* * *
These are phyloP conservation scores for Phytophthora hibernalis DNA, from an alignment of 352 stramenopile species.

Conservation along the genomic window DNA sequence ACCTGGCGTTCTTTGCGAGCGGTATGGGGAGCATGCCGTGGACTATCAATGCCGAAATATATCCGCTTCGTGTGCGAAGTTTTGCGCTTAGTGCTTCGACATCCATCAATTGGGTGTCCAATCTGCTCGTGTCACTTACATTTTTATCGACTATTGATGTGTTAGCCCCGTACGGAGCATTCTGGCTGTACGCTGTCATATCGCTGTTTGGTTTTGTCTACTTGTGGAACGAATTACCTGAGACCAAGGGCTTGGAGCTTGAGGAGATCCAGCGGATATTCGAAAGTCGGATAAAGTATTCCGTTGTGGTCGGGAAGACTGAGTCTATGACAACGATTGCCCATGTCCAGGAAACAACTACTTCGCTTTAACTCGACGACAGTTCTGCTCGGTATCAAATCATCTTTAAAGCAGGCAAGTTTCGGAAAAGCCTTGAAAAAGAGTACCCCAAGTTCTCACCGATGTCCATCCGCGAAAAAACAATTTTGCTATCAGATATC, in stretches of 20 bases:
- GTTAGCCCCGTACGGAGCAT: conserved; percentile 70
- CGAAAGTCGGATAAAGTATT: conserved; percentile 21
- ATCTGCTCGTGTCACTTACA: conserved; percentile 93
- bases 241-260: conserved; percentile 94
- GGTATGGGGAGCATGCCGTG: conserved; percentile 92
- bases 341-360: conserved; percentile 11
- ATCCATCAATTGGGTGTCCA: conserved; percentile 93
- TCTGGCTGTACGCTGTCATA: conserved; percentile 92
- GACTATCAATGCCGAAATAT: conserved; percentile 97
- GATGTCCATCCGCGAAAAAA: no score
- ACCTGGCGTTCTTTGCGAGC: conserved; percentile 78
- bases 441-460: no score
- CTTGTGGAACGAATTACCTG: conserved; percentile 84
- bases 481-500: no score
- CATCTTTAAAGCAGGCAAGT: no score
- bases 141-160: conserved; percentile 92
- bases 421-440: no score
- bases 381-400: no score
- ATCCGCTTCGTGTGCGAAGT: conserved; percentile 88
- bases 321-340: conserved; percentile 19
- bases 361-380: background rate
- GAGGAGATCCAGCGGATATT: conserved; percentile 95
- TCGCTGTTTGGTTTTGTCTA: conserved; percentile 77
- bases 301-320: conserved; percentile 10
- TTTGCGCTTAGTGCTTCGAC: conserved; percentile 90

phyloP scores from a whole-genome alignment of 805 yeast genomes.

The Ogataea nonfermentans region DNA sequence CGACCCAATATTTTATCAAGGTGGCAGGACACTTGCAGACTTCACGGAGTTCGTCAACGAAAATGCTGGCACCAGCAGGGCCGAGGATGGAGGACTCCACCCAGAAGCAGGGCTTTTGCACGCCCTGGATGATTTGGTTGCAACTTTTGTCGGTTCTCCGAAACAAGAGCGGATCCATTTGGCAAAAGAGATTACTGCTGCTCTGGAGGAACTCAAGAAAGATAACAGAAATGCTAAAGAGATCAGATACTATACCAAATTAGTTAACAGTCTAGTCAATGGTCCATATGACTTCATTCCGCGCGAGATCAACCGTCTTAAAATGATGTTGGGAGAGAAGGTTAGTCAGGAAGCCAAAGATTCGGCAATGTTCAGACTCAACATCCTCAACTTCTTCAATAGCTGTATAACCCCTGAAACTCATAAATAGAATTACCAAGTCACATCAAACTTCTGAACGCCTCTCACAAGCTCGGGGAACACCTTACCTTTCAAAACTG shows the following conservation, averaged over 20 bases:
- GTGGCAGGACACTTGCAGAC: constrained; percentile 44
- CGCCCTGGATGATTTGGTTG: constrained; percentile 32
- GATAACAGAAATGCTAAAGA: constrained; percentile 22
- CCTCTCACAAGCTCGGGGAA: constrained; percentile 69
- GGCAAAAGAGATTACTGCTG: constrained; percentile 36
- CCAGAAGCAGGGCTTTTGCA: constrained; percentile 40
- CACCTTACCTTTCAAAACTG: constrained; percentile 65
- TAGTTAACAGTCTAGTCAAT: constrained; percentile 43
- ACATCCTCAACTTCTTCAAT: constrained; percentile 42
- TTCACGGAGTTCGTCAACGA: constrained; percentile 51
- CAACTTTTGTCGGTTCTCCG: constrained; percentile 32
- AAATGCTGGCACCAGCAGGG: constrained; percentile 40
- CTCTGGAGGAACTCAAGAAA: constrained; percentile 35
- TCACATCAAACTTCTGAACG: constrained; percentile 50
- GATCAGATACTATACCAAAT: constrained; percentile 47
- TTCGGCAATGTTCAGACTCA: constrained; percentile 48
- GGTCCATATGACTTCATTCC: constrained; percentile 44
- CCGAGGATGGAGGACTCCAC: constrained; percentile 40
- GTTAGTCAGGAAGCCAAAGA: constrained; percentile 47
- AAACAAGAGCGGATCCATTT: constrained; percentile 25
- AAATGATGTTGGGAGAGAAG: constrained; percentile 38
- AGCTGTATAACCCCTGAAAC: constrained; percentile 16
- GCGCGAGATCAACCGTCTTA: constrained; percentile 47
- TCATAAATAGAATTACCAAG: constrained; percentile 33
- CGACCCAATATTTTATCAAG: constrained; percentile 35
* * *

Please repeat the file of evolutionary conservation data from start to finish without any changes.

These are phyloP conservation scores for Phytophthora hibernalis DNA, from an alignment of 352 stramenopile species.

Conservation along the genomic window DNA sequence ACCTGGCGTTCTTTGCGAGCGGTATGGGGAGCATGCCGTGGACTATCAATGCCGAAATATATCCGCTTCGTGTGCGAAGTTTTGCGCTTAGTGCTTCGACATCCATCAATTGGGTGTCCAATCTGCTCGTGTCACTTACATTTTTATCGACTATTGATGTGTTAGCCCCGTACGGAGCATTCTGGCTGTACGCTGTCATATCGCTGTTTGGTTTTGTCTACTTGTGGAACGAATTACCTGAGACCAAGGGCTTGGAGCTTGAGGAGATCCAGCGGATATTCGAAAGTCGGATAAAGTATTCCGTTGTGGTCGGGAAGACTGAGTCTATGACAACGATTGCCCATGTCCAGGAAACAACTACTTCGCTTTAACTCGACGACAGTTCTGCTCGGTATCAAATCATCTTTAAAGCAGGCAAGTTTCGGAAAAGCCTTGAAAAAGAGTACCCCAAGTTCTCACCGATGTCCATCCGCGAAAAAACAATTTTGCTATCAGATATC, in stretches of 20 bases:
- GTTAGCCCCGTACGGAGCAT: conserved; percentile 70
- CGAAAGTCGGATAAAGTATT: conserved; percentile 21
- ATCTGCTCGTGTCACTTACA: conserved; percentile 93
- bases 241-260: conserved; percentile 94
- GGTATGGGGAGCATGCCGTG: conserved; percentile 92
- bases 341-360: conserved; percentile 11
- ATCCATCAATTGGGTGTCCA: conserved; percentile 93
- TCTGGCTGTACGCTGTCATA: conserved; percentile 92
- GACTATCAATGCCGAAATAT: conserved; percentile 97
- GATGTCCATCCGCGAAAAAA: no score
- ACCTGGCGTTCTTTGCGAGC: conserved; percentile 78
- bases 441-460: no score
- CTTGTGGAACGAATTACCTG: conserved; percentile 84
- bases 481-500: no score
- CATCTTTAAAGCAGGCAAGT: no score
- bases 141-160: conserved; percentile 92
- bases 421-440: no score
- bases 381-400: no score
- ATCCGCTTCGTGTGCGAAGT: conserved; percentile 88
- bases 321-340: conserved; percentile 19
- bases 361-380: background rate
- GAGGAGATCCAGCGGATATT: conserved; percentile 95
- TCGCTGTTTGGTTTTGTCTA: conserved; percentile 77
- bases 301-320: conserved; percentile 10
- TTTGCGCTTAGTGCTTCGAC: conserved; percentile 90

phyloP scores from a whole-genome alignment of 805 yeast genomes.

The Ogataea nonfermentans region DNA sequence CGACCCAATATTTTATCAAGGTGGCAGGACACTTGCAGACTTCACGGAGTTCGTCAACGAAAATGCTGGCACCAGCAGGGCCGAGGATGGAGGACTCCACCCAGAAGCAGGGCTTTTGCACGCCCTGGATGATTTGGTTGCAACTTTTGTCGGTTCTCCGAAACAAGAGCGGATCCATTTGGCAAAAGAGATTACTGCTGCTCTGGAGGAACTCAAGAAAGATAACAGAAATGCTAAAGAGATCAGATACTATACCAAATTAGTTAACAGTCTAGTCAATGGTCCATATGACTTCATTCCGCGCGAGATCAACCGTCTTAAAATGATGTTGGGAGAGAAGGTTAGTCAGGAAGCCAAAGATTCGGCAATGTTCAGACTCAACATCCTCAACTTCTTCAATAGCTGTATAACCCCTGAAACTCATAAATAGAATTACCAAGTCACATCAAACTTCTGAACGCCTCTCACAAGCTCGGGGAACACCTTACCTTTCAAAACTG shows the following conservation, averaged over 20 bases:
- GTGGCAGGACACTTGCAGAC: constrained; percentile 44
- CGCCCTGGATGATTTGGTTG: constrained; percentile 32
- GATAACAGAAATGCTAAAGA: constrained; percentile 22
- CCTCTCACAAGCTCGGGGAA: constrained; percentile 69
- GGCAAAAGAGATTACTGCTG: constrained; percentile 36
- CCAGAAGCAGGGCTTTTGCA: constrained; percentile 40
- CACCTTACCTTTCAAAACTG: constrained; percentile 65
- TAGTTAACAGTCTAGTCAAT: constrained; percentile 43
- ACATCCTCAACTTCTTCAAT: constrained; percentile 42
- TTCACGGAGTTCGTCAACGA: constrained; percentile 51
- CAACTTTTGTCGGTTCTCCG: constrained; percentile 32
- AAATGCTGGCACCAGCAGGG: constrained; percentile 40
- CTCTGGAGGAACTCAAGAAA: constrained; percentile 35
- TCACATCAAACTTCTGAACG: constrained; percentile 50
- GATCAGATACTATACCAAAT: constrained; percentile 47
- TTCGGCAATGTTCAGACTCA: constrained; percentile 48
- GGTCCATATGACTTCATTCC: constrained; percentile 44
- CCGAGGATGGAGGACTCCAC: constrained; percentile 40
- GTTAGTCAGGAAGCCAAAGA: constrained; percentile 47
- AAACAAGAGCGGATCCATTT: constrained; percentile 25
- AAATGATGTTGGGAGAGAAG: constrained; percentile 38
- AGCTGTATAACCCCTGAAAC: constrained; percentile 16
- GCGCGAGATCAACCGTCTTA: constrained; percentile 47
- TCATAAATAGAATTACCAAG: constrained; percentile 33
- CGACCCAATATTTTATCAAG: constrained; percentile 35